If you’re the kind of person who can lose a name at the drop of a hat and struggle for minutes trying to remember it, you might be surprised to hear that some psychologists suggest, what you need to do is remember more things at once.
The basic idea is that the human brain doesn’t perform well with isolated pieces of information, such as a single word or phrase. It’s like jotting down a friend’s birthday on a sticky note and then tossing that onto a cluttered desk. You might end up losing it under a folder or a coffee cup.
If the word to be remembered is already associated with other ideas, it’s like organizing a spot on your desk so that all the April information is in one pile; you have a much better chance of spotting it later. This technique is sometimes called “mind-mapping.”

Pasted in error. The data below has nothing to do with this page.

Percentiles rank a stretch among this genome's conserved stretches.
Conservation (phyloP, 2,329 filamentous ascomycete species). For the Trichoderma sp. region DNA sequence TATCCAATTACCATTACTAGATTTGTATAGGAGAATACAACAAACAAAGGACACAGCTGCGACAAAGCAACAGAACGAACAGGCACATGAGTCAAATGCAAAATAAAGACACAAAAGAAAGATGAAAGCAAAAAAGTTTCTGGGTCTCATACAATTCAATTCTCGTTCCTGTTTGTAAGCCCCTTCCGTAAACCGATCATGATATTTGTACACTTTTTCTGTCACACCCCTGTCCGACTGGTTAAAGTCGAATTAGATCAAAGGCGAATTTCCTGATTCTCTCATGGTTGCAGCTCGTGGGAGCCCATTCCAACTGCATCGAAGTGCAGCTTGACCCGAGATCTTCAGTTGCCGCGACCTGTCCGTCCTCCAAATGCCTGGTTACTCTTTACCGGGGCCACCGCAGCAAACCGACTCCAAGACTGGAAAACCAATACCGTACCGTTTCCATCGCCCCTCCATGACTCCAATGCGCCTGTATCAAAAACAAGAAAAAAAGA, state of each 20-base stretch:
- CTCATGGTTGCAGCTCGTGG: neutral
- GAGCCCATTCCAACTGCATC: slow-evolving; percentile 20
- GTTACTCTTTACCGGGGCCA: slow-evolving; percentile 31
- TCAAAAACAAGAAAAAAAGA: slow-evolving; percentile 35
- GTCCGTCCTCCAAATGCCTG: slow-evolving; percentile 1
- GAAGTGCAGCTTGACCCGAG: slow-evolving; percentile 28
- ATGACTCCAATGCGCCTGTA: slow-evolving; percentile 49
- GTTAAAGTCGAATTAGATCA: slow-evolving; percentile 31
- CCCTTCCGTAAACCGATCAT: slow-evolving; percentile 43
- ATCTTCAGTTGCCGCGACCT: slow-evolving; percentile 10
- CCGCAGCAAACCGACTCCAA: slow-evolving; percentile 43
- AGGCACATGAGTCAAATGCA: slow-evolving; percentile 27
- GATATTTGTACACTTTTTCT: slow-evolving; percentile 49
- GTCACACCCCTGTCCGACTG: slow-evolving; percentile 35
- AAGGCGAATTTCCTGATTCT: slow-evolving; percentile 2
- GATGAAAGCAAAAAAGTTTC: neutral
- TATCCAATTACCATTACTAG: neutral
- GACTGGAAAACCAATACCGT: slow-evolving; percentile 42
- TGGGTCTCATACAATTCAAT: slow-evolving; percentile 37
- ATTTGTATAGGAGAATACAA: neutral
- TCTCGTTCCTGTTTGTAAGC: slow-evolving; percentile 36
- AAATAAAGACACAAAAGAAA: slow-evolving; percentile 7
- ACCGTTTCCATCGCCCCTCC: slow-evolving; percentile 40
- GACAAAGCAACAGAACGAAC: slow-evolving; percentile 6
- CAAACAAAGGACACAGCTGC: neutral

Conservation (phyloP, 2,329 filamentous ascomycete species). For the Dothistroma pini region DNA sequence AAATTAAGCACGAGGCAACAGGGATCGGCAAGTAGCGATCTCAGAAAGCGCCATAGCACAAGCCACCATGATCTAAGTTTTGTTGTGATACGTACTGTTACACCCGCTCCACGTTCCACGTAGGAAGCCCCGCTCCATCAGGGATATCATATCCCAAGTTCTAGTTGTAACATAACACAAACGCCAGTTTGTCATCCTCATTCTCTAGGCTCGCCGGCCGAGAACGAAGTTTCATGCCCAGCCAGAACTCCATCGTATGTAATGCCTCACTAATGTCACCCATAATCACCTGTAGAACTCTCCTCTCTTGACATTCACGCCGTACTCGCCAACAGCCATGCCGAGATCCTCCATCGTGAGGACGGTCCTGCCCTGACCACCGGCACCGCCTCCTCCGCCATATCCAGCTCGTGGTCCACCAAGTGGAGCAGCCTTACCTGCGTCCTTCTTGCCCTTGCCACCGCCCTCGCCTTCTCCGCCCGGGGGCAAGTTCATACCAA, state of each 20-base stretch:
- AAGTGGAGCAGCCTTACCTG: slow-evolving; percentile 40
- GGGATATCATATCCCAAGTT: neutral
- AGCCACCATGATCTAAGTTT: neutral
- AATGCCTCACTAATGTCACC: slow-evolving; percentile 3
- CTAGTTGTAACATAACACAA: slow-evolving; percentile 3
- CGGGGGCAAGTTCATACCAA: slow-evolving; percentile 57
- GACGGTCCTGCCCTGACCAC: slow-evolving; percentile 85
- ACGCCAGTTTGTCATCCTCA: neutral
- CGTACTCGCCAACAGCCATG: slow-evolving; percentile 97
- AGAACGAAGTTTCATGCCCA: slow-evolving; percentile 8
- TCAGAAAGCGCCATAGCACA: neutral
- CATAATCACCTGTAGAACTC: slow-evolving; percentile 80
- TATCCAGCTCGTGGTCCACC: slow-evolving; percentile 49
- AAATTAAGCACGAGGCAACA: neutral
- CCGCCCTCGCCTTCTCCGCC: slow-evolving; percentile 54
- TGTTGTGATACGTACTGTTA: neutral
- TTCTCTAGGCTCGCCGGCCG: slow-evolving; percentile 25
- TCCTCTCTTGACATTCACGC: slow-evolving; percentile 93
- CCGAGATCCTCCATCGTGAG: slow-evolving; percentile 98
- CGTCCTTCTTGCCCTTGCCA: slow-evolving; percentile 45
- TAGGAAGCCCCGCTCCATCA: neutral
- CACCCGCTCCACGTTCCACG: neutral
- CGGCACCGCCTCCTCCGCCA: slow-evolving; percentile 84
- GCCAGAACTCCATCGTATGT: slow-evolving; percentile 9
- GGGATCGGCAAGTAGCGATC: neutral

Here’s how you do it. Start with something you need to remember—let’s say that friend’s birthday, on April 10th. Write down April 10 on a piece of paper and then begin free-associating: what comes to mind? If you come up with “April showers,” write that down and draw a line connecting the two. From there you might think “tax time,” so connect that as well, and so on. Soon you’ll have a small “map” that shows you all the immediate associations you make with April.
Now tell yourself to remember the whole group of items rather than just one. You’ll find that when you need to remember your friend’s birthday, your “mind’s eye” will alight much faster on, perhaps, “tax time”—which will bring you quickly to April.